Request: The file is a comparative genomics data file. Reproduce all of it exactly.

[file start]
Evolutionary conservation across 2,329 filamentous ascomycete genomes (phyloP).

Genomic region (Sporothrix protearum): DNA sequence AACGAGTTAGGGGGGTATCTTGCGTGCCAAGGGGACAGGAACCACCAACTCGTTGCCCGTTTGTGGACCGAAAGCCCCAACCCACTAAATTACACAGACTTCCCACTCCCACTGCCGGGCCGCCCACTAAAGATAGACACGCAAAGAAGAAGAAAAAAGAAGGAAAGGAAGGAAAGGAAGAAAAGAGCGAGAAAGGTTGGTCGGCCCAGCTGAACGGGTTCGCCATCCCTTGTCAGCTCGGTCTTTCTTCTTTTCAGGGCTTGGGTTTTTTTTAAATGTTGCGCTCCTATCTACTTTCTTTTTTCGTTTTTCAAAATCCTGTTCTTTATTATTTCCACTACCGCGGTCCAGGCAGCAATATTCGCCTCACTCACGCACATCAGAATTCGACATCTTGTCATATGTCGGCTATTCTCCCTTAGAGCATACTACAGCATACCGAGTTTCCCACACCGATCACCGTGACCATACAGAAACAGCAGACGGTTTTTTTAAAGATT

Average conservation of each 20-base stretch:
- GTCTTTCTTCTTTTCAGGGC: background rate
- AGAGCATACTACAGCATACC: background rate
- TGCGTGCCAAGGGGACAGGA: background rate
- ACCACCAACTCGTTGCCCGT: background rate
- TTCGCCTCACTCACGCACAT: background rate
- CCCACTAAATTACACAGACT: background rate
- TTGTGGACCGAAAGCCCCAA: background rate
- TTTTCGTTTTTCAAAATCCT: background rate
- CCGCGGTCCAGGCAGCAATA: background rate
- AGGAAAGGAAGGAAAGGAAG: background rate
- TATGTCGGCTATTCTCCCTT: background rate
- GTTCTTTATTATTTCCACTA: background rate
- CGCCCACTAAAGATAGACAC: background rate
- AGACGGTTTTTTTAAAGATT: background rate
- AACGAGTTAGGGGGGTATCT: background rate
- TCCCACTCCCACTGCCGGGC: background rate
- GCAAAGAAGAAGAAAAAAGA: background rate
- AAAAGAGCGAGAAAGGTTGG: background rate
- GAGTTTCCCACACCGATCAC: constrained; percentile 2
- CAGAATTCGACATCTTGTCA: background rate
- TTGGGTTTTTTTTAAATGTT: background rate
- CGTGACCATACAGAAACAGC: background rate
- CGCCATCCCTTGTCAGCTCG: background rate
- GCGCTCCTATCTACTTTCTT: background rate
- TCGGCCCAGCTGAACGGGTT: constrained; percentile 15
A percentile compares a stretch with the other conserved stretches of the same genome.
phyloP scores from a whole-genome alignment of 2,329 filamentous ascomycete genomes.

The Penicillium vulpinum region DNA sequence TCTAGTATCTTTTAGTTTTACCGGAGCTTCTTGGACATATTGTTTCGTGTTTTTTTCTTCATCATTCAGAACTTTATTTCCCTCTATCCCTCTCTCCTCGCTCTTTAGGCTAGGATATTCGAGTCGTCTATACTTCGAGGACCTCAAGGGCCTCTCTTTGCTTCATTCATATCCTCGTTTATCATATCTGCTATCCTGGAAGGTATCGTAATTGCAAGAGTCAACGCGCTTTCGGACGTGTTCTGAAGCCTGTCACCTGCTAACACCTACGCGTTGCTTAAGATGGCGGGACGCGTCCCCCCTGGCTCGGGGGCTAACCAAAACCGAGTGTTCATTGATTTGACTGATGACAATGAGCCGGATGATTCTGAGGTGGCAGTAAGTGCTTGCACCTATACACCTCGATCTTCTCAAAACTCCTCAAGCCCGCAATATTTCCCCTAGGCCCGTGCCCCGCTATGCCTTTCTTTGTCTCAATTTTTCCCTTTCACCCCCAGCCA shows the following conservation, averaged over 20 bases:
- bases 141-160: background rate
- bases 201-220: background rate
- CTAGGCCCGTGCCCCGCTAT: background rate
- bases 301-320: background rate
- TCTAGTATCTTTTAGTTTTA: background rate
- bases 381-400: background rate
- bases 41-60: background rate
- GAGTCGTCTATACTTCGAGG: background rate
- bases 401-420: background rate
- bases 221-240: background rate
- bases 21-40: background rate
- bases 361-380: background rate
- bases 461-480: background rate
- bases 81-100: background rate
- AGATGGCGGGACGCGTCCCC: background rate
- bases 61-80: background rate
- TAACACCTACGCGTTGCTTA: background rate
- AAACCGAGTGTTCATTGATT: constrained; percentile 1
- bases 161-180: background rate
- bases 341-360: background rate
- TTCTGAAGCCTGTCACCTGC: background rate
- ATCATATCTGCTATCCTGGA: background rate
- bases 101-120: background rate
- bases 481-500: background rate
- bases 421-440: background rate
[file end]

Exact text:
Evolutionary conservation across 2,329 filamentous ascomycete genomes (phyloP).

Genomic region (Sporothrix protearum): DNA sequence AACGAGTTAGGGGGGTATCTTGCGTGCCAAGGGGACAGGAACCACCAACTCGTTGCCCGTTTGTGGACCGAAAGCCCCAACCCACTAAATTACACAGACTTCCCACTCCCACTGCCGGGCCGCCCACTAAAGATAGACACGCAAAGAAGAAGAAAAAAGAAGGAAAGGAAGGAAAGGAAGAAAAGAGCGAGAAAGGTTGGTCGGCCCAGCTGAACGGGTTCGCCATCCCTTGTCAGCTCGGTCTTTCTTCTTTTCAGGGCTTGGGTTTTTTTTAAATGTTGCGCTCCTATCTACTTTCTTTTTTCGTTTTTCAAAATCCTGTTCTTTATTATTTCCACTACCGCGGTCCAGGCAGCAATATTCGCCTCACTCACGCACATCAGAATTCGACATCTTGTCATATGTCGGCTATTCTCCCTTAGAGCATACTACAGCATACCGAGTTTCCCACACCGATCACCGTGACCATACAGAAACAGCAGACGGTTTTTTTAAAGATT

Average conservation of each 20-base stretch:
- GTCTTTCTTCTTTTCAGGGC: background rate
- AGAGCATACTACAGCATACC: background rate
- TGCGTGCCAAGGGGACAGGA: background rate
- ACCACCAACTCGTTGCCCGT: background rate
- TTCGCCTCACTCACGCACAT: background rate
- CCCACTAAATTACACAGACT: background rate
- TTGTGGACCGAAAGCCCCAA: background rate
- TTTTCGTTTTTCAAAATCCT: background rate
- CCGCGGTCCAGGCAGCAATA: background rate
- AGGAAAGGAAGGAAAGGAAG: background rate
- TATGTCGGCTATTCTCCCTT: background rate
- GTTCTTTATTATTTCCACTA: background rate
- CGCCCACTAAAGATAGACAC: background rate
- AGACGGTTTTTTTAAAGATT: background rate
- AACGAGTTAGGGGGGTATCT: background rate
- TCCCACTCCCACTGCCGGGC: background rate
- GCAAAGAAGAAGAAAAAAGA: background rate
- AAAAGAGCGAGAAAGGTTGG: background rate
- GAGTTTCCCACACCGATCAC: constrained; percentile 2
- CAGAATTCGACATCTTGTCA: background rate
- TTGGGTTTTTTTTAAATGTT: background rate
- CGTGACCATACAGAAACAGC: background rate
- CGCCATCCCTTGTCAGCTCG: background rate
- GCGCTCCTATCTACTTTCTT: background rate
- TCGGCCCAGCTGAACGGGTT: constrained; percentile 15
A percentile compares a stretch with the other conserved stretches of the same genome.
phyloP scores from a whole-genome alignment of 2,329 filamentous ascomycete genomes.

The Penicillium vulpinum region DNA sequence TCTAGTATCTTTTAGTTTTACCGGAGCTTCTTGGACATATTGTTTCGTGTTTTTTTCTTCATCATTCAGAACTTTATTTCCCTCTATCCCTCTCTCCTCGCTCTTTAGGCTAGGATATTCGAGTCGTCTATACTTCGAGGACCTCAAGGGCCTCTCTTTGCTTCATTCATATCCTCGTTTATCATATCTGCTATCCTGGAAGGTATCGTAATTGCAAGAGTCAACGCGCTTTCGGACGTGTTCTGAAGCCTGTCACCTGCTAACACCTACGCGTTGCTTAAGATGGCGGGACGCGTCCCCCCTGGCTCGGGGGCTAACCAAAACCGAGTGTTCATTGATTTGACTGATGACAATGAGCCGGATGATTCTGAGGTGGCAGTAAGTGCTTGCACCTATACACCTCGATCTTCTCAAAACTCCTCAAGCCCGCAATATTTCCCCTAGGCCCGTGCCCCGCTATGCCTTTCTTTGTCTCAATTTTTCCCTTTCACCCCCAGCCA shows the following conservation, averaged over 20 bases:
- bases 141-160: background rate
- bases 201-220: background rate
- CTAGGCCCGTGCCCCGCTAT: background rate
- bases 301-320: background rate
- TCTAGTATCTTTTAGTTTTA: background rate
- bases 381-400: background rate
- bases 41-60: background rate
- GAGTCGTCTATACTTCGAGG: background rate
- bases 401-420: background rate
- bases 221-240: background rate
- bases 21-40: background rate
- bases 361-380: background rate
- bases 461-480: background rate
- bases 81-100: background rate
- AGATGGCGGGACGCGTCCCC: background rate
- bases 61-80: background rate
- TAACACCTACGCGTTGCTTA: background rate
- AAACCGAGTGTTCATTGATT: constrained; percentile 1
- bases 161-180: background rate
- bases 341-360: background rate
- TTCTGAAGCCTGTCACCTGC: background rate
- ATCATATCTGCTATCCTGGA: background rate
- bases 101-120: background rate
- bases 481-500: background rate
- bases 421-440: background rate